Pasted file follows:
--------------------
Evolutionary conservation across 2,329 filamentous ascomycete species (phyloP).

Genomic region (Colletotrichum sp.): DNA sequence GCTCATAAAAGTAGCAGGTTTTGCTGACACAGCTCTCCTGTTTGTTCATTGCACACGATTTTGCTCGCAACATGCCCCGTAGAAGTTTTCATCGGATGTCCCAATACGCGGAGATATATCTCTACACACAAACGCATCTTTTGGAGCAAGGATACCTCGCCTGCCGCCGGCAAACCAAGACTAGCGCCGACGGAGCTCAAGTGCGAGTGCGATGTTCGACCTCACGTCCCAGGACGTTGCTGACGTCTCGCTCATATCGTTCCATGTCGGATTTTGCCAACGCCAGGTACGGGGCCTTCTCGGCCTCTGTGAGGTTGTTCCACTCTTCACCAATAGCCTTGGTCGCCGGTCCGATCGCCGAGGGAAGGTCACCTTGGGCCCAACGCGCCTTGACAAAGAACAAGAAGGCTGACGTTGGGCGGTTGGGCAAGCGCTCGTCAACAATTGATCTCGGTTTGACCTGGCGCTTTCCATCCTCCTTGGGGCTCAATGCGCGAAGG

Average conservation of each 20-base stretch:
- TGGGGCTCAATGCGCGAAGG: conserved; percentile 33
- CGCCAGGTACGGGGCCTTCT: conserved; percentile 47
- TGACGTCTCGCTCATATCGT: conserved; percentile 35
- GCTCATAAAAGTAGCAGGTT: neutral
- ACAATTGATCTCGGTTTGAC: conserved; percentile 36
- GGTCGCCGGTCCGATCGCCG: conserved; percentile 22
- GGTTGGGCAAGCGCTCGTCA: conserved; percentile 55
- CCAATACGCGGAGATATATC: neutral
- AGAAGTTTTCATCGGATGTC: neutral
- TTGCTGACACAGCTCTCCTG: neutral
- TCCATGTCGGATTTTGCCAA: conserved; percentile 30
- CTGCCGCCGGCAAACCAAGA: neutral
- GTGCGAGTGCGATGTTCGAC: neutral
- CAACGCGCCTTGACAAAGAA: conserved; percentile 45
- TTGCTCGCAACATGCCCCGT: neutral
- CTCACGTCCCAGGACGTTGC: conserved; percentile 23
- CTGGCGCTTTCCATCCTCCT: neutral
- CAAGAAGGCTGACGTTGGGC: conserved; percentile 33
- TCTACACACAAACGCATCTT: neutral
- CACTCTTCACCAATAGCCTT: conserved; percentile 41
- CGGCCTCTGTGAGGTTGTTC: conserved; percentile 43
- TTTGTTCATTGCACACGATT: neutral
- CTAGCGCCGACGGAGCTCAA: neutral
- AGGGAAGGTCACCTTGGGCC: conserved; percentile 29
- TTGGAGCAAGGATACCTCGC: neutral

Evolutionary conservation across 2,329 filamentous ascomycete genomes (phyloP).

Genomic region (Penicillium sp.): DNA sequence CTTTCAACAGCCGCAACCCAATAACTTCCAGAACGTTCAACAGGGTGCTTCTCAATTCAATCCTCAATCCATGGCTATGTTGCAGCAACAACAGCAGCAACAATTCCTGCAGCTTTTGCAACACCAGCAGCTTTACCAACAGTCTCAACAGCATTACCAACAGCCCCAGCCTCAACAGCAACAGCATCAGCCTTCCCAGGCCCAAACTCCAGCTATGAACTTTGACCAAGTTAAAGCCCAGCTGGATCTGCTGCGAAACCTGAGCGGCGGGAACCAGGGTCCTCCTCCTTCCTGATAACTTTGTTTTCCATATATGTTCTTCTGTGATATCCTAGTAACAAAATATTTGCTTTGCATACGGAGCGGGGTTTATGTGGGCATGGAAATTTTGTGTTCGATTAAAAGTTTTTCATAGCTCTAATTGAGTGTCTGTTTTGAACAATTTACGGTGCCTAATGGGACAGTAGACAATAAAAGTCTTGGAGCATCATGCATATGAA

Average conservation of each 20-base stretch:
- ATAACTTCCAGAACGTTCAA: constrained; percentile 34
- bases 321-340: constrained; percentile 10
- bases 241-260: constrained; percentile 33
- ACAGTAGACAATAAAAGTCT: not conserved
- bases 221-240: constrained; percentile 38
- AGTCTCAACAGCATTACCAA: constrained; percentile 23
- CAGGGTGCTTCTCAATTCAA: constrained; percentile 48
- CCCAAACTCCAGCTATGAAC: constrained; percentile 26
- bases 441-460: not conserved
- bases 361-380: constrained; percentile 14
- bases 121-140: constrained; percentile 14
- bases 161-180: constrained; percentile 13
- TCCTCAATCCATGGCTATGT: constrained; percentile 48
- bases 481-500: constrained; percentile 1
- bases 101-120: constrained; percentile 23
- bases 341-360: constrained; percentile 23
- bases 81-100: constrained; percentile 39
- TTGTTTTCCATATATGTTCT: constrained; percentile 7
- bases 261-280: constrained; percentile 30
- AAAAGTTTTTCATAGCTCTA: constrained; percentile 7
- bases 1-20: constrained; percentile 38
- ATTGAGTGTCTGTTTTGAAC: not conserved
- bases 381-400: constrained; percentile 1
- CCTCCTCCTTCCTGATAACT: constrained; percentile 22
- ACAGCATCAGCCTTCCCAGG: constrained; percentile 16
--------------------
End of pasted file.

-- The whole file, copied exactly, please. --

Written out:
Evolutionary conservation across 2,329 filamentous ascomycete species (phyloP).

Genomic region (Colletotrichum sp.): DNA sequence GCTCATAAAAGTAGCAGGTTTTGCTGACACAGCTCTCCTGTTTGTTCATTGCACACGATTTTGCTCGCAACATGCCCCGTAGAAGTTTTCATCGGATGTCCCAATACGCGGAGATATATCTCTACACACAAACGCATCTTTTGGAGCAAGGATACCTCGCCTGCCGCCGGCAAACCAAGACTAGCGCCGACGGAGCTCAAGTGCGAGTGCGATGTTCGACCTCACGTCCCAGGACGTTGCTGACGTCTCGCTCATATCGTTCCATGTCGGATTTTGCCAACGCCAGGTACGGGGCCTTCTCGGCCTCTGTGAGGTTGTTCCACTCTTCACCAATAGCCTTGGTCGCCGGTCCGATCGCCGAGGGAAGGTCACCTTGGGCCCAACGCGCCTTGACAAAGAACAAGAAGGCTGACGTTGGGCGGTTGGGCAAGCGCTCGTCAACAATTGATCTCGGTTTGACCTGGCGCTTTCCATCCTCCTTGGGGCTCAATGCGCGAAGG

Average conservation of each 20-base stretch:
- TGGGGCTCAATGCGCGAAGG: conserved; percentile 33
- CGCCAGGTACGGGGCCTTCT: conserved; percentile 47
- TGACGTCTCGCTCATATCGT: conserved; percentile 35
- GCTCATAAAAGTAGCAGGTT: neutral
- ACAATTGATCTCGGTTTGAC: conserved; percentile 36
- GGTCGCCGGTCCGATCGCCG: conserved; percentile 22
- GGTTGGGCAAGCGCTCGTCA: conserved; percentile 55
- CCAATACGCGGAGATATATC: neutral
- AGAAGTTTTCATCGGATGTC: neutral
- TTGCTGACACAGCTCTCCTG: neutral
- TCCATGTCGGATTTTGCCAA: conserved; percentile 30
- CTGCCGCCGGCAAACCAAGA: neutral
- GTGCGAGTGCGATGTTCGAC: neutral
- CAACGCGCCTTGACAAAGAA: conserved; percentile 45
- TTGCTCGCAACATGCCCCGT: neutral
- CTCACGTCCCAGGACGTTGC: conserved; percentile 23
- CTGGCGCTTTCCATCCTCCT: neutral
- CAAGAAGGCTGACGTTGGGC: conserved; percentile 33
- TCTACACACAAACGCATCTT: neutral
- CACTCTTCACCAATAGCCTT: conserved; percentile 41
- CGGCCTCTGTGAGGTTGTTC: conserved; percentile 43
- TTTGTTCATTGCACACGATT: neutral
- CTAGCGCCGACGGAGCTCAA: neutral
- AGGGAAGGTCACCTTGGGCC: conserved; percentile 29
- TTGGAGCAAGGATACCTCGC: neutral

Evolutionary conservation across 2,329 filamentous ascomycete genomes (phyloP).

Genomic region (Penicillium sp.): DNA sequence CTTTCAACAGCCGCAACCCAATAACTTCCAGAACGTTCAACAGGGTGCTTCTCAATTCAATCCTCAATCCATGGCTATGTTGCAGCAACAACAGCAGCAACAATTCCTGCAGCTTTTGCAACACCAGCAGCTTTACCAACAGTCTCAACAGCATTACCAACAGCCCCAGCCTCAACAGCAACAGCATCAGCCTTCCCAGGCCCAAACTCCAGCTATGAACTTTGACCAAGTTAAAGCCCAGCTGGATCTGCTGCGAAACCTGAGCGGCGGGAACCAGGGTCCTCCTCCTTCCTGATAACTTTGTTTTCCATATATGTTCTTCTGTGATATCCTAGTAACAAAATATTTGCTTTGCATACGGAGCGGGGTTTATGTGGGCATGGAAATTTTGTGTTCGATTAAAAGTTTTTCATAGCTCTAATTGAGTGTCTGTTTTGAACAATTTACGGTGCCTAATGGGACAGTAGACAATAAAAGTCTTGGAGCATCATGCATATGAA

Average conservation of each 20-base stretch:
- ATAACTTCCAGAACGTTCAA: constrained; percentile 34
- bases 321-340: constrained; percentile 10
- bases 241-260: constrained; percentile 33
- ACAGTAGACAATAAAAGTCT: not conserved
- bases 221-240: constrained; percentile 38
- AGTCTCAACAGCATTACCAA: constrained; percentile 23
- CAGGGTGCTTCTCAATTCAA: constrained; percentile 48
- CCCAAACTCCAGCTATGAAC: constrained; percentile 26
- bases 441-460: not conserved
- bases 361-380: constrained; percentile 14
- bases 121-140: constrained; percentile 14
- bases 161-180: constrained; percentile 13
- TCCTCAATCCATGGCTATGT: constrained; percentile 48
- bases 481-500: constrained; percentile 1
- bases 101-120: constrained; percentile 23
- bases 341-360: constrained; percentile 23
- bases 81-100: constrained; percentile 39
- TTGTTTTCCATATATGTTCT: constrained; percentile 7
- bases 261-280: constrained; percentile 30
- AAAAGTTTTTCATAGCTCTA: constrained; percentile 7
- bases 1-20: constrained; percentile 38
- ATTGAGTGTCTGTTTTGAAC: not conserved
- bases 381-400: constrained; percentile 1
- CCTCCTCCTTCCTGATAACT: constrained; percentile 22
- ACAGCATCAGCCTTCCCAGG: constrained; percentile 16